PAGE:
Yesterday, I took advantage of the freedom granted by having a snow mobile and took a day-trip to Barentsburg. It took us 8 days to get there and back on foot in the Autumn, so to manage it in just a few hours is a mark of how my horizons have broadened since purchasing Sex Panther. Despite steady improvement, Barentsburg remains fascinatingly depressing. The snow, so bright and clean in Longyearbyen, is layered tar-black in Barentsburg; contaminated by coal dust from the local mines. The best food it could muster was a burger-like object, served by a magnificently disinterested receptionist at the local hotel.
It is just as well then that I did not go to see Barentsburg – I went because yesterday was the first time I have seen the sun in two months. Our days have felt the sun’s influence, flat and white, for some weeks now. But our star merely skims the Arctic horizon, not rising high enough to be seen above the peaks that enfold us. So we left Longyearbyen and its sheltered valley and headed for the Russian Coast and sunshine. There is not much to write about that: seeing the sun for the first time in two months is quite as glorious as you would imagine. Svalbard is returning to how I remember it – cold and bright.
Perhaps not as beautiful to you as it was to me – the sun’s first rays after two months of dark. Taken at the start of our first ski-trip this year
We have just returned from 8 happy days adrift in the wilderness on our first ski excursion, which started where it all began for me; Janssondalen. Here was our first basecamp on our 2010 expedition and my first experience of wild Svalbard. Unfortunately, I did not start the trip in any state to appreciate what should have been an immensely nostalgic experience owing to having just contracted flu. I should probably have stayed at home for this one. Not only were the first few days an enormous physical exertion but I managed to pass the virus onto the only person brave enough to share a tent with me – poor Anniken, who had to be taken home a few days later.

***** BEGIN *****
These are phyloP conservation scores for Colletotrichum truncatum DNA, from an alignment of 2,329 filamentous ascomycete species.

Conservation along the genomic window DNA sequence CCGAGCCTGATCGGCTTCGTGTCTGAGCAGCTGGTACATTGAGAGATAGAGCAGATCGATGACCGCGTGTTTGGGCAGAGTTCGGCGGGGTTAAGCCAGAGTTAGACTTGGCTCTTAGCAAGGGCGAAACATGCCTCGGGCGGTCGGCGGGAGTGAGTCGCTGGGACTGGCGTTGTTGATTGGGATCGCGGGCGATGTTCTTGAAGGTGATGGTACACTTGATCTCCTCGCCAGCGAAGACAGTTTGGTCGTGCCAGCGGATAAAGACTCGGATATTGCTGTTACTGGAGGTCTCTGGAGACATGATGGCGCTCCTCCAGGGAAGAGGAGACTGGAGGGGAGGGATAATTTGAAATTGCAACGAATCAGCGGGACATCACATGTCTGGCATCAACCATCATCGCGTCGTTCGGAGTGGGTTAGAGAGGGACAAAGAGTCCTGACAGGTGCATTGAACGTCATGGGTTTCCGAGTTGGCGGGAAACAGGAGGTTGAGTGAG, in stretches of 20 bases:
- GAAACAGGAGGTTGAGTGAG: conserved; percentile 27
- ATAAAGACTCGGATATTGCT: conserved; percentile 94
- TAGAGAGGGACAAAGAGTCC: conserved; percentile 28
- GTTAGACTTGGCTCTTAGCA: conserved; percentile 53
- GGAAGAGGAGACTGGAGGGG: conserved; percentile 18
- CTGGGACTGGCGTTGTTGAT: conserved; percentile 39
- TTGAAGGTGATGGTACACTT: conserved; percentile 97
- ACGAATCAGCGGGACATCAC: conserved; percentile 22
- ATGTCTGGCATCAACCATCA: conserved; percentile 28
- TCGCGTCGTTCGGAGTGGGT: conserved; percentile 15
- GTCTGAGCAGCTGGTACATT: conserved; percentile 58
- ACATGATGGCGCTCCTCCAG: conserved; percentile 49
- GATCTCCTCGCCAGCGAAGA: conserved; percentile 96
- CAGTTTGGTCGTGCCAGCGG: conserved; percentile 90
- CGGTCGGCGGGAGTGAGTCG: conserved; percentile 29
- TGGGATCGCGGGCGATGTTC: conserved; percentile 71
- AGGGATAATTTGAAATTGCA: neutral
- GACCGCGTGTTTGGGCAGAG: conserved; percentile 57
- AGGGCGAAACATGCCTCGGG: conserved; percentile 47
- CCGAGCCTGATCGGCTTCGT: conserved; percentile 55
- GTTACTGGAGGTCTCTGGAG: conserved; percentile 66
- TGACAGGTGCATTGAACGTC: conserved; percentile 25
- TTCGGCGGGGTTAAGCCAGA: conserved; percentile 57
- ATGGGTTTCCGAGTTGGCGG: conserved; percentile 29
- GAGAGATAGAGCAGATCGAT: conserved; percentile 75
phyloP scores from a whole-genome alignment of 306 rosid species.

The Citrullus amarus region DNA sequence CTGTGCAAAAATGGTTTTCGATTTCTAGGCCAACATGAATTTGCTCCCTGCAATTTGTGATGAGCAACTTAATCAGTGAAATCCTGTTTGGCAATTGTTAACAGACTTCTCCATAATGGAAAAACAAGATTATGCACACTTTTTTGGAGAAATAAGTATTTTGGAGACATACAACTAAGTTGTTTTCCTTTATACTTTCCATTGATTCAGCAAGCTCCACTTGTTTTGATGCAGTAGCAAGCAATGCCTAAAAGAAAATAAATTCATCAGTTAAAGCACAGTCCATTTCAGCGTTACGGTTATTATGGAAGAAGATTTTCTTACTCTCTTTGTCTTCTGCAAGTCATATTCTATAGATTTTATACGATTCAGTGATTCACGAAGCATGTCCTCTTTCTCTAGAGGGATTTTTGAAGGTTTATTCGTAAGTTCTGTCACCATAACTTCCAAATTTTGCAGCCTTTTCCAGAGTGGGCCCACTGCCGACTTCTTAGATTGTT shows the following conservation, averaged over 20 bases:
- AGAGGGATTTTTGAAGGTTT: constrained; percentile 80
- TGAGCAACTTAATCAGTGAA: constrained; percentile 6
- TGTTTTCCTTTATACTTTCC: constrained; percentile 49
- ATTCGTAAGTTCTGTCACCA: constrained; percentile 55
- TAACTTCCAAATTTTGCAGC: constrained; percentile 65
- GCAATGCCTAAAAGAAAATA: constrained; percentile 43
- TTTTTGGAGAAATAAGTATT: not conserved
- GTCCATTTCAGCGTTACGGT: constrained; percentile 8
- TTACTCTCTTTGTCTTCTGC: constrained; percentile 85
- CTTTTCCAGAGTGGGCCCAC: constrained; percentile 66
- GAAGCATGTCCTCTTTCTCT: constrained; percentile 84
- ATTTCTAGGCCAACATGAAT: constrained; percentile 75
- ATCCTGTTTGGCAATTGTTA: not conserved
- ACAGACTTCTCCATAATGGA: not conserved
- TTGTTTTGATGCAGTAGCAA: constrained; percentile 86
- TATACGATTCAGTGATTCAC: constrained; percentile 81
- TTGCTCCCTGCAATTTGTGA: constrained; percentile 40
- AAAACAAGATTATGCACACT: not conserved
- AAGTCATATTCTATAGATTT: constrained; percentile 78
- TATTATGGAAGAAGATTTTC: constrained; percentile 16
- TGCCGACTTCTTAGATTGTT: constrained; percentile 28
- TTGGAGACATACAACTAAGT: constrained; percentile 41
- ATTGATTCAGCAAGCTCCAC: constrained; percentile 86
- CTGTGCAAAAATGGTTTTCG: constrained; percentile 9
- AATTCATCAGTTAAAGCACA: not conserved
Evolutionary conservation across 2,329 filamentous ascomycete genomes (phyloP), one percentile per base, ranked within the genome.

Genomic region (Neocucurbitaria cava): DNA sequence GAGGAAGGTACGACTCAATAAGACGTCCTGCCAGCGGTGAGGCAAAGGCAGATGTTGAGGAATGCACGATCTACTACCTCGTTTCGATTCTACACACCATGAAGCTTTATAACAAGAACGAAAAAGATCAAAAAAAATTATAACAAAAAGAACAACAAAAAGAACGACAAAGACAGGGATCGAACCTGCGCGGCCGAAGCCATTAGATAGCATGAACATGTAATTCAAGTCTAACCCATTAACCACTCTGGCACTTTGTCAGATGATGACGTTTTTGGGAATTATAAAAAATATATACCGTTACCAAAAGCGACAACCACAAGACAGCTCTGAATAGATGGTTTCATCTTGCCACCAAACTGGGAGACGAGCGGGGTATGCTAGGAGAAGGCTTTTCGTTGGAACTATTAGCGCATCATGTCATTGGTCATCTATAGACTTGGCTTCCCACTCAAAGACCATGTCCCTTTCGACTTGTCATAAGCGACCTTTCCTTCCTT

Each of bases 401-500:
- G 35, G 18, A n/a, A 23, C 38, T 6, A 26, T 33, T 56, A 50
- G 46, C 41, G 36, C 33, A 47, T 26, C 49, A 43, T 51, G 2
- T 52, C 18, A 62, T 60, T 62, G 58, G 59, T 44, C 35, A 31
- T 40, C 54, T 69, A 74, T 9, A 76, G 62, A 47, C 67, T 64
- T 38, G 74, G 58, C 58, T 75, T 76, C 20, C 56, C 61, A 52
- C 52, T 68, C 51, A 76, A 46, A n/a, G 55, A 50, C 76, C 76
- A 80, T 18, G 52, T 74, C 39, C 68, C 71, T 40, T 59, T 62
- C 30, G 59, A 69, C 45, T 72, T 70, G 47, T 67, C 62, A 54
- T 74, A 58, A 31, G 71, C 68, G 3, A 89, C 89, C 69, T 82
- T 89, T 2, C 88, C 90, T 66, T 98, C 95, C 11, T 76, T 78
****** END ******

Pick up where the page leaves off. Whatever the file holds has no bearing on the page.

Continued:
Overwhelming feelings of guilt aside, I was delighted that I was able to continue. There is something about Arctic winter trips that is good for the soul. Rising blearily to melt snow for the day ahead, still enveloped in your sleeping bag. Carving out a space for your tent in the spindrift. The brilliant, bright light that radiates from everything. The pure, intense cold.
Pulking up Adventdalen, the sun just catching the mountain-tops
Skiing is part of the joy. Being able to cut through a perfect white blanket so effortlessly allows you to feel entirely comfortable in your environment. I am constantly being reminded by my Norwegian classmates how poor the English language is and in the word ski, they may have a point. The Norwegian term, while spelt the same, is pronounced shee. As we were told by Norwegian outdoors legend Nils Faarlund when he came to lecture us in Alta, the Norwegian term is far more onomatopoeic. Shee, a word so similar to the noise you make while gliding over the snow, seems much more appropriate.
The flat light of a Svalbard evening